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Power and Sexuality in “Leda and the Swan” and “Goblin Market”

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  1. Introduction
  2. The animals: The swan and the goblins
  3. The animals: Separate from the value system
  4. Looking at one of the binary figures in each poem
  5. The fruit of 'Goblin Market'
  6. The ending of each poem and the question posed
  7. Conclusion
  8. Works cited

Duality and opposition are forces that play beneath the surface of both William Butler Yeats' ?Leda and the Swan? and Christina Rossetti's ?Goblin Market?, two poems that focus on sexuality while incorporating animal figures as holders of power, both sexual and otherwise. ?Leda and the Swan? is Yeats' retelling of a well-known Greek myth, in which Zeus takes the form of a swan and rapes a mortal woman, Leda. Yeats takes a close-up, severely focused view of the rape itself, using dramatic imagery to convey the intensity of the moment. He pulls back at the poem's end to look at the event through the lens of history set in motion by this action. The poem is very visual. It sketches for the reader the image of a swan and a maiden together, and the image is a striking one. But ultimately the poem is about rape, and Yeats denies the reader none of the violence of this action. The image, in its visual aesthetic, becomes something rather grotesque. The two sides of Yeats' poem, that of the beautiful and that of the disgusting, also occur in Rossetti's ?Goblin Market?.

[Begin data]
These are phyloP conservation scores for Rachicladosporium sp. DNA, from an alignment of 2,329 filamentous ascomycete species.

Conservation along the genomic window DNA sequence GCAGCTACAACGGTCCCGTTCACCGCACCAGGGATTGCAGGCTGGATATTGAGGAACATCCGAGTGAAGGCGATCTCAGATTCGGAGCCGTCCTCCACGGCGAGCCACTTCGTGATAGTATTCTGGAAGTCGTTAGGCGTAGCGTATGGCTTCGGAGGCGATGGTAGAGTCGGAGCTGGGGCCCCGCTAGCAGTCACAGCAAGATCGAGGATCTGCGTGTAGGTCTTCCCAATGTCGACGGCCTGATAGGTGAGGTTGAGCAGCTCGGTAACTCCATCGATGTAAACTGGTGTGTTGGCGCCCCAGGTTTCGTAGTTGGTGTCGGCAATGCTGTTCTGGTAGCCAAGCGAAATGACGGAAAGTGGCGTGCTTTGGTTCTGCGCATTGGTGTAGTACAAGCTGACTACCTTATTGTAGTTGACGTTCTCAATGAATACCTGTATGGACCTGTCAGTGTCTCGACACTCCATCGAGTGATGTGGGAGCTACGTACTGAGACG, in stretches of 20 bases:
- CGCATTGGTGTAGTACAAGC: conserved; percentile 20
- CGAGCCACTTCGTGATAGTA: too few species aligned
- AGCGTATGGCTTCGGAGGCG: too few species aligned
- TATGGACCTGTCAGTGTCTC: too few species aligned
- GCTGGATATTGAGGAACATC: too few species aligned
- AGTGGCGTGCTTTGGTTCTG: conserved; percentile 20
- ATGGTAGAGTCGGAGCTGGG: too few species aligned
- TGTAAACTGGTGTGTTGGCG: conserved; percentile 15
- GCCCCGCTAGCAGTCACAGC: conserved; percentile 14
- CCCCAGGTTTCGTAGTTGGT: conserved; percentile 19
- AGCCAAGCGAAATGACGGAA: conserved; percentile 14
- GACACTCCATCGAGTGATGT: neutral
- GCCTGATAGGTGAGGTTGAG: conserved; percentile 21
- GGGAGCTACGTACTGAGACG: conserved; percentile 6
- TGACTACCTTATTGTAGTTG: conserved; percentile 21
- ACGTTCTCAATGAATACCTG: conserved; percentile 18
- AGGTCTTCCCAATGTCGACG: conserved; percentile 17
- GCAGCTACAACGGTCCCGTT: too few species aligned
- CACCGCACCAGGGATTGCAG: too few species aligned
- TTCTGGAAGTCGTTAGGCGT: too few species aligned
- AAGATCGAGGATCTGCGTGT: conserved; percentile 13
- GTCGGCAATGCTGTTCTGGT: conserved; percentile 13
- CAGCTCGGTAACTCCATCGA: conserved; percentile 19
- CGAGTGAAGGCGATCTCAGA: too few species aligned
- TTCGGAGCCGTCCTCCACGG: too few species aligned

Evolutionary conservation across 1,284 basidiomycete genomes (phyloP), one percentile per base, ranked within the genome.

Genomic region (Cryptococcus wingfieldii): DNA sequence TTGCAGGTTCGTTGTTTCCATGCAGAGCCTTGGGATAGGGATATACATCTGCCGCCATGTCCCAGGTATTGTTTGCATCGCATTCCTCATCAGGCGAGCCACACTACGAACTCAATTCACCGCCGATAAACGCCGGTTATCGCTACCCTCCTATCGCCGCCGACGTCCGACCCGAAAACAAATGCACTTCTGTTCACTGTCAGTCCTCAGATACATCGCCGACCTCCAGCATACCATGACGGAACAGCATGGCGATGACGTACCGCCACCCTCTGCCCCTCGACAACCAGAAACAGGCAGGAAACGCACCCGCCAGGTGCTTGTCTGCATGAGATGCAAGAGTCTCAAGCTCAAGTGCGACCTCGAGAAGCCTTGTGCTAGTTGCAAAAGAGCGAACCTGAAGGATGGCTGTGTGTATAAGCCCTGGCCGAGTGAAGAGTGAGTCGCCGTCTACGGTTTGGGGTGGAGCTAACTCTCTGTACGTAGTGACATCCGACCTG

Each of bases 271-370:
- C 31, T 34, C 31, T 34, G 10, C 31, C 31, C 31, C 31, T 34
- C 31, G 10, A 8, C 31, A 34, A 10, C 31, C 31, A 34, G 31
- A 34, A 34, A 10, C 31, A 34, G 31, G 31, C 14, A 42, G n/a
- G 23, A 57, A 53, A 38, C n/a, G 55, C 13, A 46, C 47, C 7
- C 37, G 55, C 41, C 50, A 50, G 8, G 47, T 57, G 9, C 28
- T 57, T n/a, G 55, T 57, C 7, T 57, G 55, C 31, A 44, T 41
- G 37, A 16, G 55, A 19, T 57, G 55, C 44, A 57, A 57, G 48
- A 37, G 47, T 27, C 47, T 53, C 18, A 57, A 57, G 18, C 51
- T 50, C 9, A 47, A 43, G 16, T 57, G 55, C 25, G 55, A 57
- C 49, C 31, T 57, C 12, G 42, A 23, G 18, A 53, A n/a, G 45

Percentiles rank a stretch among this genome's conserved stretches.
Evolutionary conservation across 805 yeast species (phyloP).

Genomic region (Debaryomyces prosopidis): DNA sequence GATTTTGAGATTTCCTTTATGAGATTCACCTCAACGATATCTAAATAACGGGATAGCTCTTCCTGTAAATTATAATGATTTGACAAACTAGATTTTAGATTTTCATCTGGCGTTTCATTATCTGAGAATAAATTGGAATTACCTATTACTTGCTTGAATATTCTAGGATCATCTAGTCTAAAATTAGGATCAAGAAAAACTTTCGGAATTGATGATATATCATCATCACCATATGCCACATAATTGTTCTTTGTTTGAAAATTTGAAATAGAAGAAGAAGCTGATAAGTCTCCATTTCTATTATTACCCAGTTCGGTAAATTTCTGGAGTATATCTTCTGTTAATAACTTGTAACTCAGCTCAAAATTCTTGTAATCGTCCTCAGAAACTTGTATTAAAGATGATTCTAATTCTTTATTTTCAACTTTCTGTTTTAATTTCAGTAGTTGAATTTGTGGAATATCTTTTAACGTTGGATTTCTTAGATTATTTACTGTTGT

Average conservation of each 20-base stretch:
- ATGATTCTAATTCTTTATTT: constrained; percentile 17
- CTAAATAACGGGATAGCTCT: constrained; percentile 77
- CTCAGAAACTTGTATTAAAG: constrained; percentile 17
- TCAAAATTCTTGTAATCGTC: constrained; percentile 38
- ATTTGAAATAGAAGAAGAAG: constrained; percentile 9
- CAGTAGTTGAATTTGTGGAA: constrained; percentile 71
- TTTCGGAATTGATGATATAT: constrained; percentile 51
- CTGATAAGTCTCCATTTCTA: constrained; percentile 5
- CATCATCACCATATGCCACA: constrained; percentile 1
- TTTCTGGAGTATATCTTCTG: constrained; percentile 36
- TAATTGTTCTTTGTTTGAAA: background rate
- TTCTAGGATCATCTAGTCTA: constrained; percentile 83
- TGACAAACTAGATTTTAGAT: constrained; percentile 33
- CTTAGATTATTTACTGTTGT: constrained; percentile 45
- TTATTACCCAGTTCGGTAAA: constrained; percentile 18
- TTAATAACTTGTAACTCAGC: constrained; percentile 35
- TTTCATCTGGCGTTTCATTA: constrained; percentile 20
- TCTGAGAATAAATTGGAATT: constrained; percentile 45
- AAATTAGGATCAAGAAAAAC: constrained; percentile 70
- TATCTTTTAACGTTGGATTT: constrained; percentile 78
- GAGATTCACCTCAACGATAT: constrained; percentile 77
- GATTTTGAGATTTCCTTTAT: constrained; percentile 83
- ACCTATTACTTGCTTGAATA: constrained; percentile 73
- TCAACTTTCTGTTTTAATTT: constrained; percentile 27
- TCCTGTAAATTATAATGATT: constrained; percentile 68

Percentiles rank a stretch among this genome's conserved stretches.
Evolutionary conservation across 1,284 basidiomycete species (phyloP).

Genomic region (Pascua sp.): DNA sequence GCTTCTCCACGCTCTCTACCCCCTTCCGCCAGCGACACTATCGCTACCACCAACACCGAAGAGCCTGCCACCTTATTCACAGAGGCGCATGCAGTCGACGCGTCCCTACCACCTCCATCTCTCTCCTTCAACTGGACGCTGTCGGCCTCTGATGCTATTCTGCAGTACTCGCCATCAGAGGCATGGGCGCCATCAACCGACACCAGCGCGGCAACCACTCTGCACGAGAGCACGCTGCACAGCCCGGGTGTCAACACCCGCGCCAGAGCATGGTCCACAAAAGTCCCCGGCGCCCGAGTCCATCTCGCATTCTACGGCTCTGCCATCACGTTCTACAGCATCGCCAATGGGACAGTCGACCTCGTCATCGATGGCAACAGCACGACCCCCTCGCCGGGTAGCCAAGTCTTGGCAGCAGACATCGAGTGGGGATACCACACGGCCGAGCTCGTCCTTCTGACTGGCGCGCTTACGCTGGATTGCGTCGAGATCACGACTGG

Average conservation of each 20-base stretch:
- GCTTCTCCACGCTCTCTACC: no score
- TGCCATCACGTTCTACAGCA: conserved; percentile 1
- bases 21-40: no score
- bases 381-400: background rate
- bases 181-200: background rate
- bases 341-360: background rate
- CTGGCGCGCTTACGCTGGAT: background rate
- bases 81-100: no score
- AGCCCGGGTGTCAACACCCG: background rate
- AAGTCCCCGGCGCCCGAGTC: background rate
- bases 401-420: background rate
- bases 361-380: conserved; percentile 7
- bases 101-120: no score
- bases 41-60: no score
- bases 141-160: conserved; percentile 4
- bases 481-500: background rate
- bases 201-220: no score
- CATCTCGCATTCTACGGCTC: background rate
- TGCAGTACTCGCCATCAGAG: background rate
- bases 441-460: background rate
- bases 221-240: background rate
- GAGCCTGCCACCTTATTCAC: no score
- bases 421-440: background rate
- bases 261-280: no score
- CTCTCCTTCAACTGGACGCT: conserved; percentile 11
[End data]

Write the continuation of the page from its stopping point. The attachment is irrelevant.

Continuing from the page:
[...] The poet asks, she put on his knowledge with his power/Before the indifferent beak could let her (2111) and with this question subtly influences the way Leda appears; no longer an innocent victim she becomes possibly complicit, giving her own body as a vessel for godly power in the same way Laura gave hers for fruit unearthly. This is a disturbing and even insulting proposition; that woman's only power lies in her body. We see this image implicit in both poems; it is only Leda's body that the swan desires, and it is only hair and tears that the goblins need. [...]

[...] The issue in Yeats' poem that lies ominous and large beneath the surface is the question of what it does to humanity when a god reaches out with his power and interacts with humanity. In a way, the two poems deal with the same issue ?that of an inhuman thing interacting with a human- but come at it from opposite sides. Leda was raped; she did not go out of her way to look for godly knowledge. Laura traded her very body for unearthly knowledge. [...]

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